FDA to Review Possible Amputation Risk with Invokana and Invokamet
People with type 2 diabetes should contact their physicians if they notice new pain, sores, or infections on their legs or feet.
The FDA has released a Drug Safety Communication announcing that it is investigating whether J&J’s SGLT-2 inhibitor Invokana (canagliflozin) or combination drug Invokamet (canagliflozin/metformin) might lead to an increased risk of lower limb amputations. This announcement is based on interim data from the “CANVAS” clinical trial focused primarily on Invokana’s heart safety, which unexpectedly found that amputations occurred about twice as often in people taking Invokana compared to those taking placebo – though the overall rates were low in both groups. After an average of 4.5 years, the risk of having an amputation in a given year was equivalent to:
7 out of every 1,000 patients taking 100 mg Invokana
5 out of every 1,000 patients taking 300 mg Invokana
3 out of every 1,000 patients taking placebo
The FDA recommends that people taking Invokana contact their physicians if they notice new pain, tenderness, sores, ulcers, or infections in their legs or feet, but the announcement advises patients not to stop or change any medications without first consulting with a healthcare professional. While we appreciate the FDA’s review of this potential issue, as its priority must be to ensure patient safety first, several scientists and healthcare providers we have spoken with also emphasize that there is no immediate cause for alarm. Notably, this echoes the FDA’s recommendation that nobody should stop their current treatment plan unless any symptoms emerge. As expected, the trial is continuing.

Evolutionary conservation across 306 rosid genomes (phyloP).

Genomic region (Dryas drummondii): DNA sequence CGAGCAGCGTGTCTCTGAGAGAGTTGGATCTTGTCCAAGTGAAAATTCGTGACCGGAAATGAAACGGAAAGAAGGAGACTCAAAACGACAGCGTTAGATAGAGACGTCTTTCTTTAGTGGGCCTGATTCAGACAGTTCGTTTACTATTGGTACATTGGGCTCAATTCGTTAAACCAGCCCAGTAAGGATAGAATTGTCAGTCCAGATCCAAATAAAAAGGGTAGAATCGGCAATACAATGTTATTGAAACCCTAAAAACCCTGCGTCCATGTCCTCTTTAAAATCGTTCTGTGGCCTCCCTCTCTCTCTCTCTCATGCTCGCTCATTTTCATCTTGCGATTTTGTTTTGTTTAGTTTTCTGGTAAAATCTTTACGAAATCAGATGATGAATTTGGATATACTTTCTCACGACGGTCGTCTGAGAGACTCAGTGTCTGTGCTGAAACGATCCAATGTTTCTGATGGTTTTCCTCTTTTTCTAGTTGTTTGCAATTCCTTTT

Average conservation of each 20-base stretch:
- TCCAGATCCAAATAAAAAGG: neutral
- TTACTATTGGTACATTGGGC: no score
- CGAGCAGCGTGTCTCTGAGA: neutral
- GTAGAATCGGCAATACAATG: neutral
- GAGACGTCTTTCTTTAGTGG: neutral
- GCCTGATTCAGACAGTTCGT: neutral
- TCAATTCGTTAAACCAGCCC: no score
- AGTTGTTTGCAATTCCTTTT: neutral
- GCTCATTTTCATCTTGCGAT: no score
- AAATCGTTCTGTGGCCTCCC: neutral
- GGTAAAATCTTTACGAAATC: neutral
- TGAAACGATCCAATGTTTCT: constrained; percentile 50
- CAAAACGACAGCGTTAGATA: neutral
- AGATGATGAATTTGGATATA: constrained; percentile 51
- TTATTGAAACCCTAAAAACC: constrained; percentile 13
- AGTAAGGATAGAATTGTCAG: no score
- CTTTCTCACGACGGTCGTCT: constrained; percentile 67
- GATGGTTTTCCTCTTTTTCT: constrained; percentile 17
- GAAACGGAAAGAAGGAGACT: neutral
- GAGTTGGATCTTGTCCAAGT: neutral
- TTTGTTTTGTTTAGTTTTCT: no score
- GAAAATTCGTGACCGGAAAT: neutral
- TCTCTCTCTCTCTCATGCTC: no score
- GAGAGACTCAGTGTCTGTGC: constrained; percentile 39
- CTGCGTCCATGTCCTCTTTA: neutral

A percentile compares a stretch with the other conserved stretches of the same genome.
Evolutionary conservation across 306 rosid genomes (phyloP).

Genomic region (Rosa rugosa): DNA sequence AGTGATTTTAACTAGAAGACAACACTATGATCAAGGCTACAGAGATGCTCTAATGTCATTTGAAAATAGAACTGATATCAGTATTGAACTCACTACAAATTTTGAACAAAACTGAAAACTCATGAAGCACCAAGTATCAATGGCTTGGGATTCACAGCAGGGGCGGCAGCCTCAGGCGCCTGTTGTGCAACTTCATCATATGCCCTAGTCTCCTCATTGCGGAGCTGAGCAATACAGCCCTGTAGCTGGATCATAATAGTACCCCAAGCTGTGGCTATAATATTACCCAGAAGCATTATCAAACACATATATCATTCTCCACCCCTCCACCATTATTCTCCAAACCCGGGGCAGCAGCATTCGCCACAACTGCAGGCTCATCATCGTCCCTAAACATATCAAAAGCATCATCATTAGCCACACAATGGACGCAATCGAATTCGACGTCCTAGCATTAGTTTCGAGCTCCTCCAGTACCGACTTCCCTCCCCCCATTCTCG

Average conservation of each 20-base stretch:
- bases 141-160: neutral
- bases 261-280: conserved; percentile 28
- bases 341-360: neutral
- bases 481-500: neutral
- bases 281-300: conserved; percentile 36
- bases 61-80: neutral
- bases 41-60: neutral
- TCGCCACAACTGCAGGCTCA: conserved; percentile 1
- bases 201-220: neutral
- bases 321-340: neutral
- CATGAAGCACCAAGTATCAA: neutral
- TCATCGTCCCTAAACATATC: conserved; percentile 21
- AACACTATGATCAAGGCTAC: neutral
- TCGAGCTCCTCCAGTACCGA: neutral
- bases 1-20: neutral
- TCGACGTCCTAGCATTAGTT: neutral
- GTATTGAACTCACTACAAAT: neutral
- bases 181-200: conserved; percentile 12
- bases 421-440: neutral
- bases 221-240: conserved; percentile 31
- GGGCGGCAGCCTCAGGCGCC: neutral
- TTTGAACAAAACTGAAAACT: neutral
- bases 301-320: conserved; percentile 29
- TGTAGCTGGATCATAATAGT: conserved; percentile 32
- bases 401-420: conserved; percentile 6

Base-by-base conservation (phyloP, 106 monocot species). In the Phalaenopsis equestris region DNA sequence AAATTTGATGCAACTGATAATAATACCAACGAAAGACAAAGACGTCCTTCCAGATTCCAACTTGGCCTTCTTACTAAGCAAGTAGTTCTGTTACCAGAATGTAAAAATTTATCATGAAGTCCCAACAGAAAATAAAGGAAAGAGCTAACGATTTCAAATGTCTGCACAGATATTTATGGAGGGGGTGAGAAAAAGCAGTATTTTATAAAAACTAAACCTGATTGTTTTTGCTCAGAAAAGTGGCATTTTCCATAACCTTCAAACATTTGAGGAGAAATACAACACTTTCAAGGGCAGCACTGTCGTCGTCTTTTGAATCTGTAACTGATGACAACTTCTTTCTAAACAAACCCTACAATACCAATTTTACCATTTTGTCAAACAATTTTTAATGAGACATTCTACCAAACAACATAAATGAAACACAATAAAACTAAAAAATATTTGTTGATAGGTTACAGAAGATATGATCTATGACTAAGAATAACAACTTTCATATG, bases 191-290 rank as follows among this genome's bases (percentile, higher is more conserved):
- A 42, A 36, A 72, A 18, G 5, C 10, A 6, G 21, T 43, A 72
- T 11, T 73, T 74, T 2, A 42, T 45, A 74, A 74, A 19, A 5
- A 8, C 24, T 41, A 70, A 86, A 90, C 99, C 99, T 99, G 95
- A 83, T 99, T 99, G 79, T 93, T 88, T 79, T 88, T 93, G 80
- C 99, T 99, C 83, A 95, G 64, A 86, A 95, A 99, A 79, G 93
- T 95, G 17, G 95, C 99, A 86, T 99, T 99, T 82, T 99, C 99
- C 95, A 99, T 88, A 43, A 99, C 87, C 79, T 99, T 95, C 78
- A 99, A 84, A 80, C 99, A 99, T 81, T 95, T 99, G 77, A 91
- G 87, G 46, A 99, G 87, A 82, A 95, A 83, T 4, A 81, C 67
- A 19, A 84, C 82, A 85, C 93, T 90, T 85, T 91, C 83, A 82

The FDA will provide more updates on this issue when more information is available, as additional data will be needed to definitively show if Invokana/Invokamet increases the risk of amputations or not. There have not been any signs of increased amputation risk in other previous or ongoing clinical trials of Invokana or other SGLT-2 inhibitors (Farxiga and Jardiance), and the independent committee in charge of safety monitoring for the CANVAS trial has recommended that the trial should continue. -ER